Perfume: The Story of a Murderer


Action / Crime / Drama / Fantasy

Rotten Tomatoes Critics - Rotten 59% · 131 reviews
Rotten Tomatoes Audience - Upright 74% · 250K ratings
IMDb Rating 7.5/10 10 267071 267.1K


Top cast

Alan Rickman as Richis
Dustin Hoffman as Giuseppe Baldini
John Hurt as Narrator
Ben Whishaw as Jean-Baptiste Grenouille
720p.BLU 1080p.BLU 2160p.BLU.x265
690.88 MB
English 2.0
23.976 fps
2 hr 27 min
Seeds 34
2.37 GB
English 2.0
23.976 fps
2 hr 27 min
Seeds 77
6.71 GB
English 5.1
23.976 fps
2 hr 27 min
Seeds 24

Movie Reviews

Reviewed by beeltink 8 / 10

Great movie, very good attempt to describe the book without being violent.

I don't understand people who say this movie is dull, boring or bad. I guess these people are only into mindless action-movies with simple dialog where people get slaughtered in a brutal and visually gory way. If you have a mind and you are able to think, this movie maybe something for you. The characters in the movie are strong, you sympathize with them easily. It is upsetting why the main character is killing the girls, as it is actually unnecessary. The sceneries and costumes look great. I felt like I was there. The movie shows moderate violence, which is all just suggestive, you don't see any blood. I give this movie 8 points. It is a good movie, which I'd recommend to my friends.

Reviewed by sarastro7 10 / 10

...but will Americans understand it?

This is an art movie with an ending that will puzzle many. As of this writing (January 5), this movie has not yet been seen by many Americans. It has however, based largely on its European release, garnered a user rating of 7.4 already; a quite good rating. It was undoubtedly the right decision to have it open in Europe first. Assuming that Americans probably won't be able to appreciate it as much as us Old Worlders, the user rating will probably go down once a few thousand Americans have rated it here. But let me try to prevent that from happening by explaining what the movie is about.

The ending is really what makes the movie (or breaks it, for those who don't see the beauty of it). It becomes clear then that what Grenouille was trying to do was create a physical distillate of love. Not sex. Not beauty. Love. And he did it. He created the perfect feeling of love, both emotional and physical; a love encompassing perfect eroticism (not just emotionless sex). And in the end, he did what lovers do: he joined with other people. Yes, they absorbed him entirely, meaning that he became part of them, just as a person in love wishes to become part of his or her lover. But HE represented the very *concept* of love, and his physical absorption by the common people represents their ultimate adoption and understanding of that concept.

Of course, this is an art movie and everything in it is symbolical. It amounts to a description of what love is and how it works. The movie is saying that love is something real which *can* be defined and understood, and the ultimate consequence of such understanding is that people join with each other (emotionally and sexually). Even if they are strangers. Because everybody is capable of feeling love, and one day maybe everybody will.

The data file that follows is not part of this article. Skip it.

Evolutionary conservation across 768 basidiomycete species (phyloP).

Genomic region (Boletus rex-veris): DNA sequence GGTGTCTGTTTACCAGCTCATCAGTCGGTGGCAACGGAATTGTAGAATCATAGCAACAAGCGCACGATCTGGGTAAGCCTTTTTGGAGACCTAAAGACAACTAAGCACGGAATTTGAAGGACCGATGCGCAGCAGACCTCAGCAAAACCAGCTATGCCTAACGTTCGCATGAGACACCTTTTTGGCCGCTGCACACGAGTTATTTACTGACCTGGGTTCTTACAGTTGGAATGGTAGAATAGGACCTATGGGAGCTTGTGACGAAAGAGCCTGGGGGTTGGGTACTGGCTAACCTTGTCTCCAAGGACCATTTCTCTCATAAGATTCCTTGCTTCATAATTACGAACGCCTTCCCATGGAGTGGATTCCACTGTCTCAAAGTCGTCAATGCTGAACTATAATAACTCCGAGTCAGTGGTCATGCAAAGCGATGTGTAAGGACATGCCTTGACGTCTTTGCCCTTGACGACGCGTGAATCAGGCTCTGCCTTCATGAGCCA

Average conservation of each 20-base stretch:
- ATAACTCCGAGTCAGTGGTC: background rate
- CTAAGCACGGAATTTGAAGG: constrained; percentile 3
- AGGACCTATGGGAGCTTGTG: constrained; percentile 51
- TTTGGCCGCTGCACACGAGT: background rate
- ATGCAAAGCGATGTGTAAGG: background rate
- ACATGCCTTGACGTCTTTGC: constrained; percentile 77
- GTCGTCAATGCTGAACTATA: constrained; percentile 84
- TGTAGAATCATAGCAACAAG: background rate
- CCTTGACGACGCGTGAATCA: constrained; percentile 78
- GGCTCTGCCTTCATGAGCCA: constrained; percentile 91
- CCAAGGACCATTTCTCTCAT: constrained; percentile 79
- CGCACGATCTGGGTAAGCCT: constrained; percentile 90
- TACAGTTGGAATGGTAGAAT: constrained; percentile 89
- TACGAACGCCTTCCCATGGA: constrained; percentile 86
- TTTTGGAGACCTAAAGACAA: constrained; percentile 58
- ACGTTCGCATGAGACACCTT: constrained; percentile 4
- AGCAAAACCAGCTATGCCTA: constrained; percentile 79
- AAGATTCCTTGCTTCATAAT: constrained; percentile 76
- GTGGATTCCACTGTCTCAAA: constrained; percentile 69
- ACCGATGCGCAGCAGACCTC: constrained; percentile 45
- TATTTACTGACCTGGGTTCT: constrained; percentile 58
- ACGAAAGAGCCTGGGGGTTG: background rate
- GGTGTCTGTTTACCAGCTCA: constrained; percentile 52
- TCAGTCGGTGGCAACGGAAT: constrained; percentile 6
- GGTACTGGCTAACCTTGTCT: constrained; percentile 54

It's a beautiful movie. When I left the theater I hadn't pieced everything together yet, and thought I'd rate it an 8 out of 10. But having slept on it, I realized it was a perfect movie. Hence, I must give it a 10 out of 10.

Reviewed by SnoopyStyle 8 / 10

Dark grungy beauty

The movie opens with Jean-Baptiste Grenouille (Ben Whishaw) being sentenced to a gruesome punishment during the 18th century cheered on lustily by the crowd. He was born in the putrid 1738 Paris fish market, found in the pile of fish guts, and his mother sent to the gallows. He's put in the overcrowded orphanage where the other kids immediately try to kill him. He unnerves the other kids with his strange superior ability to smell. He is sold to the tannery at the age of 13. When he grows older, he is entranced by the smells of the city and the smell of the Plum Girl. He accidentally kills her leaving him with a desire to preserve the intoxicating scent of the girl. While delivering leather, he impresses perfumer Giuseppe Baldini (Dustin Hoffman) who is now too old and out of touch. So much so that Baldini purchases the young man. Grenouille is obsessed with a way to replicate. Baldini tells him of the mysterious art of enfleurage found in Grasse. While walking on a country road, he is overtaken by the smell of Laura (Rachel Hurd-Wood). Her father is Antoine Richis (Alan Rickman).

This would be a great movie for smell-o-vision. The style is doing the next best thing. It is grungy, dark and ugly. The ugliness pushes the senses of the audience. Ben Whishaw is wonderfully creepy. He does a scary stone-faced intensity. His character is isolated. He's obsessed. This is the essence of the movie. It's about his obsession and his amoral pursuit of it. He brings no judgment to his life other than to satisfying the obsession. I would say the movie has a sexual sense if not for the fact that it is done in such a gruesome manner. This is a movie unlike most others. This movie is deliciously horrible.

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